by TeensReadToo
Gaia is a midwife, apprentice to her mother. But her job is not just to deliver the babies: it's to take the first three of the month to the city within the wall away from their families, to "Advance" them and let them join the government there. Gaia has never questioned the government-until she has to advance a baby herself, until her innocent parents are taken away, until she sees the injustice that happens behind the wall... Gaia's only wish is to get her parents back, safely outside the wall, and then flee to the Dead Forest-which may or may not exist-but when she finally gets in, a series of events makes her question what is really right, who she loves, and what she lives for. When I first started Birthmarked, I had a hard time getting through the first chapter. The thought of these people taking the newborn babies away from their parents to live in the richer society but away from the ones who loved them made me sick to my stomach, and I almost put it down completely. It also struck me as familiar, and I realized later that it was the whole concept of taking the children away. It reminded me of The Hunger Games, and I didn't want a lousy play-off. But I couldn't stop reading, because it was just so good. Good thing I didn't stop. The plot had me guessing every step of the way. It was completely unpredictable and I'm still reeling from it. The writing was beautiful and descriptive, so visual that I could see everything exactly. It almost had a rhythmic feel to it. The characters were wonderful. Gaia is a strong willed girl, willing to do anything for the people she loves. The other characters are quickly defined and unique. Gaia's father is a sweet wonderful man, and her mother was strong and beautiful like Gaia herself. One of the things I love about this book is the realness behind everything-the dialogue, the feelings, even the romance. Especially the romance. I hate it when the main characters get crushes for each other within the first paragraph of the book. In Birthmarked, I didn't see it coming until maybe halfway through the book (and that was only because the character just kept reappearing). I love that! The ending, though, left me hanging a little. It wasn't as horrible as The Hunger Games endings have been (hurry up, Suzanne!) but it did leave me saying "but... but... but....awww dang...." I shall be sitting on the edge of my seat, waiting for the sequel. And there better be a sequel. Content: Clean of sex, language, and violence. Recommendation: Ages 12+ Adults will love it, too!show more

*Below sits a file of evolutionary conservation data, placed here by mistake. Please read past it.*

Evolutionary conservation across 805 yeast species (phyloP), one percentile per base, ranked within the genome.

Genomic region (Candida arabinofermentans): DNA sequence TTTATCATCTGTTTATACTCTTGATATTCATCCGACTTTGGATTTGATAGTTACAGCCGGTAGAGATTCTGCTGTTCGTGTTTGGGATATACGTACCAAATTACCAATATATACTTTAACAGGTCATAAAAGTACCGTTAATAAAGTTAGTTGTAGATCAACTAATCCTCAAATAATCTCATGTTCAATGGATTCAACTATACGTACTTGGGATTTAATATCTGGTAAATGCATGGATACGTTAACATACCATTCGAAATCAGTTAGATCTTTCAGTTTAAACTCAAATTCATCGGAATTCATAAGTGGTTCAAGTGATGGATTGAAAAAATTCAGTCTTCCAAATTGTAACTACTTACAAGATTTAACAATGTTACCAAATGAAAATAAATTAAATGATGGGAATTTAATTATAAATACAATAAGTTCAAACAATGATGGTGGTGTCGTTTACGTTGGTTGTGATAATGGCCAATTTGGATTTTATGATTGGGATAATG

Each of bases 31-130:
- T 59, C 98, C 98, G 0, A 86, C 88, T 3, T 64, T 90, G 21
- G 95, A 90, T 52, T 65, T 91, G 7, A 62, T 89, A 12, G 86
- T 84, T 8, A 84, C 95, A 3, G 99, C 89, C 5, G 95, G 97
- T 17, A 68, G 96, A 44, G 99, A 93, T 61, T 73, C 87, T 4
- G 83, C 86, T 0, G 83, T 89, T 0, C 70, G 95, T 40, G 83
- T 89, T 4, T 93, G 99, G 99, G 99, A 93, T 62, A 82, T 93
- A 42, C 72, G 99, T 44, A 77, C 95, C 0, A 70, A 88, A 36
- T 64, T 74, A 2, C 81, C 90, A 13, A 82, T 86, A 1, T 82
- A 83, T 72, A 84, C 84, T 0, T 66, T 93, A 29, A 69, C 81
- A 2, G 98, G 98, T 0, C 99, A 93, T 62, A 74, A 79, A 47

by Haley